code recommends that the chairman of an investment trust should not be an employee or former employee of the management company
The AITC has published a code of corporate governance and proposes trusts adhere to it as a condition of association membership.
The code, based on research into members' attitudes towards corporate governance, includes guidelines on independence of directors and communication with shareholders, two key concerns raised by the Treasury Committee investigation into split capital trusts.
The association said it developed the code to address issues particular to investment trusts and closed-end investment companies that are not specifically covered by the Combined Code and the Higgs Review of company boards.
Among the key guidelines of the code is a recommendation that the chairman of an investment trust should not be an employee or former employee of the management company or a professional adviser to the manager.
Chairmen should also not serve on the boards of any other investment companies run by the same manager unless the other independent directors are prepared to make a specific appraisal of independence.
The AITC wants the majority of the board to be independent of the manager, with no more than one current or recent management employee on the board at one time.
This follows proposals released by the FSA earlier this month in consultation paper CP164, which proposed to prevent all employees of the investment manager from sitting on the board of the related investment trust.
In addition, the AITC has proposed that directors be elected for a fixed term of no more than three years, while nomination for re-election should not be assumed but be based on disclosed procedures. The code suggests the board regularly reviews both the performance and contract of the manager, although it suggests the long-term advantages of investing in closed-end structures make frequent management changes undesirable.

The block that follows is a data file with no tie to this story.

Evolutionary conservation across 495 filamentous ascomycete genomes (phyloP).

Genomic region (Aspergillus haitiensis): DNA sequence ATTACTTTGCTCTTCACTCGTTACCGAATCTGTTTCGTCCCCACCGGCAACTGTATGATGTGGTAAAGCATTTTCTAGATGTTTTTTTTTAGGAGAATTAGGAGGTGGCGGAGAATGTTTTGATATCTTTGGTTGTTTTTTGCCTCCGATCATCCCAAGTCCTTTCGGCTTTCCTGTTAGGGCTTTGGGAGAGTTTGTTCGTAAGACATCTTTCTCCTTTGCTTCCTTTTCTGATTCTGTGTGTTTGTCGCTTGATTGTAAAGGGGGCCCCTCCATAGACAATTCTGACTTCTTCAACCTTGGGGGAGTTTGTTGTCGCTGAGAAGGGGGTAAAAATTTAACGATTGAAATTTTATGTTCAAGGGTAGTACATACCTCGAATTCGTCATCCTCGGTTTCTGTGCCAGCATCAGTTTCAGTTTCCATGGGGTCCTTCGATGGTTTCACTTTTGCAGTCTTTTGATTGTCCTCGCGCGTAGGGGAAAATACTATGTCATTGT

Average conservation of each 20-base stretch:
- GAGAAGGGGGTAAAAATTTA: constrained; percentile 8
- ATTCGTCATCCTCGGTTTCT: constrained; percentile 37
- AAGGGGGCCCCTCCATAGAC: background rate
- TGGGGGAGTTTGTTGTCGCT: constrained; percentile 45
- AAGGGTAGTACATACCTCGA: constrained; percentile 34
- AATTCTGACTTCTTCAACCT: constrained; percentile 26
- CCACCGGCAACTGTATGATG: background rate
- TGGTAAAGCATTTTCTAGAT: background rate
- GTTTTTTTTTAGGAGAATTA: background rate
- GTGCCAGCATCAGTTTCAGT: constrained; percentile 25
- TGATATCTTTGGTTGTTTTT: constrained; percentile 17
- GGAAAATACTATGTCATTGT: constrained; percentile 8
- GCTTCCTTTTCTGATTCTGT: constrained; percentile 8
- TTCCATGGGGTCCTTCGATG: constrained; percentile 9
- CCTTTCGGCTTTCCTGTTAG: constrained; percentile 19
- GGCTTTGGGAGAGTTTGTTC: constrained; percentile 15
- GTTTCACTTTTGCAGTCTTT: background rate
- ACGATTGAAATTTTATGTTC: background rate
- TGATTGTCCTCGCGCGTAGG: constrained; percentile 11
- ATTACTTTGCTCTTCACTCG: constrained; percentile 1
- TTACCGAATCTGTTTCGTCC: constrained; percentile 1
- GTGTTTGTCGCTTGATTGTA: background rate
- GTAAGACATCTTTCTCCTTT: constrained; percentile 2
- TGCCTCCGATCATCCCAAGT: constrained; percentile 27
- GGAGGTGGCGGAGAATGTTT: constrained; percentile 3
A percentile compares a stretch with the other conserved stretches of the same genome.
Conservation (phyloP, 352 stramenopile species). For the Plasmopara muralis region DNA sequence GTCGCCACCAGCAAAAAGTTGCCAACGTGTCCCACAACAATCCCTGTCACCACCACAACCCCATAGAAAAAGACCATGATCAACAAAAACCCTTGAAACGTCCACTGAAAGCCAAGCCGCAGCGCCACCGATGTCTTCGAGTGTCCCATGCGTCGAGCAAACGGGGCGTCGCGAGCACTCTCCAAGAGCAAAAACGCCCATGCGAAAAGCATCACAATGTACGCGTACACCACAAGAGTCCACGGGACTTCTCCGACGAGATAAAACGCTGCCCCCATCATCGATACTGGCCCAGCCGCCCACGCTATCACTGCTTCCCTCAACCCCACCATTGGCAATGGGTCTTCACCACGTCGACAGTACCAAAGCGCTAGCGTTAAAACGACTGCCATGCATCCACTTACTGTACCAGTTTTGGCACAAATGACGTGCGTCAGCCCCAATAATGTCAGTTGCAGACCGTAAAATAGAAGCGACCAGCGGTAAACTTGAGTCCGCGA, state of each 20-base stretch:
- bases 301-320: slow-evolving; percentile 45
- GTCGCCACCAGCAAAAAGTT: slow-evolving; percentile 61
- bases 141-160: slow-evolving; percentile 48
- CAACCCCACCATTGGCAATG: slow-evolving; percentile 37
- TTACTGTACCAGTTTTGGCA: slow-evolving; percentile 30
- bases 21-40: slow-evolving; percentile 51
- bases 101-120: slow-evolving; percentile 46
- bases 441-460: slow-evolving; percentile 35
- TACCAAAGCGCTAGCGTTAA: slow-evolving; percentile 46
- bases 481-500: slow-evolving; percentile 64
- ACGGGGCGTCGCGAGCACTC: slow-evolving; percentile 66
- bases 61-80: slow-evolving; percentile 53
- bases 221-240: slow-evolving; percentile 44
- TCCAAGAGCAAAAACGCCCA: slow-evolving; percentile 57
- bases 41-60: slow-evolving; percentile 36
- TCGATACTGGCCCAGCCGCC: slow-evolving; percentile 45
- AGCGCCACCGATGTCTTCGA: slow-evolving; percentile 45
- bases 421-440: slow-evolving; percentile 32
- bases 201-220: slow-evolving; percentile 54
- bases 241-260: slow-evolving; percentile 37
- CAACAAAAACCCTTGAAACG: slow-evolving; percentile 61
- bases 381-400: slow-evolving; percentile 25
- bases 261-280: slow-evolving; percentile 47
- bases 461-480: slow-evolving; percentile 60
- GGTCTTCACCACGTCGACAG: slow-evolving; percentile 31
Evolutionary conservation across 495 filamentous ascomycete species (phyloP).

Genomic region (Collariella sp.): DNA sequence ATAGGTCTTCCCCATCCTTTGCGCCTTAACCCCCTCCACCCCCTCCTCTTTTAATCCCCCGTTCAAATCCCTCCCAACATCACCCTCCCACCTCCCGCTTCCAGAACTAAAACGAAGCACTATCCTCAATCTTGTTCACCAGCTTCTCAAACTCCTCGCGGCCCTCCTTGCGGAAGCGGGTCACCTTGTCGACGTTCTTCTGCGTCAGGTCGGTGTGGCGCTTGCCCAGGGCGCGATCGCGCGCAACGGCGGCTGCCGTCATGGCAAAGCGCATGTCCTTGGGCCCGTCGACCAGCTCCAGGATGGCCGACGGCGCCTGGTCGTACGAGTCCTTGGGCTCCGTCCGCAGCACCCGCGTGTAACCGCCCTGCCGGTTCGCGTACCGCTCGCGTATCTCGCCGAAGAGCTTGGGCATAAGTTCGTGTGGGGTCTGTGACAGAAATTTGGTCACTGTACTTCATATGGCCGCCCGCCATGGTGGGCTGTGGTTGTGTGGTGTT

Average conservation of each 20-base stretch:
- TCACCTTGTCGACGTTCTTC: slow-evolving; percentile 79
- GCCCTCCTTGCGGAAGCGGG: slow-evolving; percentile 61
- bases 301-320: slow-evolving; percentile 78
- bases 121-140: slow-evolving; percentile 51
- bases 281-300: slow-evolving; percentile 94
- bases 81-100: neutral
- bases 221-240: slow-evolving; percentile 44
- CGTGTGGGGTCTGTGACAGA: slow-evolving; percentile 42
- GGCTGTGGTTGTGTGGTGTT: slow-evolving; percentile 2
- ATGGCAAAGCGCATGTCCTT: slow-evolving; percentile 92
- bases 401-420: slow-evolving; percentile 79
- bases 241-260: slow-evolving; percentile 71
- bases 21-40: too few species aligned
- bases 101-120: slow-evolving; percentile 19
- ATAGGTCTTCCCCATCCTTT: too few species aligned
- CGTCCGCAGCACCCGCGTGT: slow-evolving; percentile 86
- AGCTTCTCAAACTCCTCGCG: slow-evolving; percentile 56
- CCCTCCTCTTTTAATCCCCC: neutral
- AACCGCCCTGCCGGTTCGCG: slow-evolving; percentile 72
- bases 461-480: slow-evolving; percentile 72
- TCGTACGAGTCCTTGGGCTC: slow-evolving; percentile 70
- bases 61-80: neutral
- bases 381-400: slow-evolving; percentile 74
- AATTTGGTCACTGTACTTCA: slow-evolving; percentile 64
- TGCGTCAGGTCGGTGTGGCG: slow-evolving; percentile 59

These are softer measures than those proposed by the FSA, which called for boards to explain every year why the continued appointment of the investment manager is in the interests of shareholders.
However the AITC code adds the board and chairman should be brought into the process of structuring a new trust launch at an early stage in order to satisfy themselves the proposed new company is fundamentally sound and has reason to be brought to market.
It also lays down guidelines for board scrutiny of trust management, stressing the importance of regular reviews of share price and NAV performance, gearing, asset allocation, investor relations and overall strategy.
The AITC suggests the board discuss whether it is in shareholders' interests for the trust to continue in its present form, or even at all, and consider regular continuation votes. Another key recommendation is that all holdings in other investment companies should be disclosed on a monthly basis, with attention drawn explicitly to any material crossholdings. This addresses another factor identified by the Treasury Committee as central to the failure of a number of split-capital trusts. Even so it stops well short of the FSA's proposal to prevent closed-end funds from putting more than 10% of their assets in other similar vehicles
The issue of corporate governance and the draft code will be debated at the AITC's conference for directors on 4 February, after which a final version will be produced.
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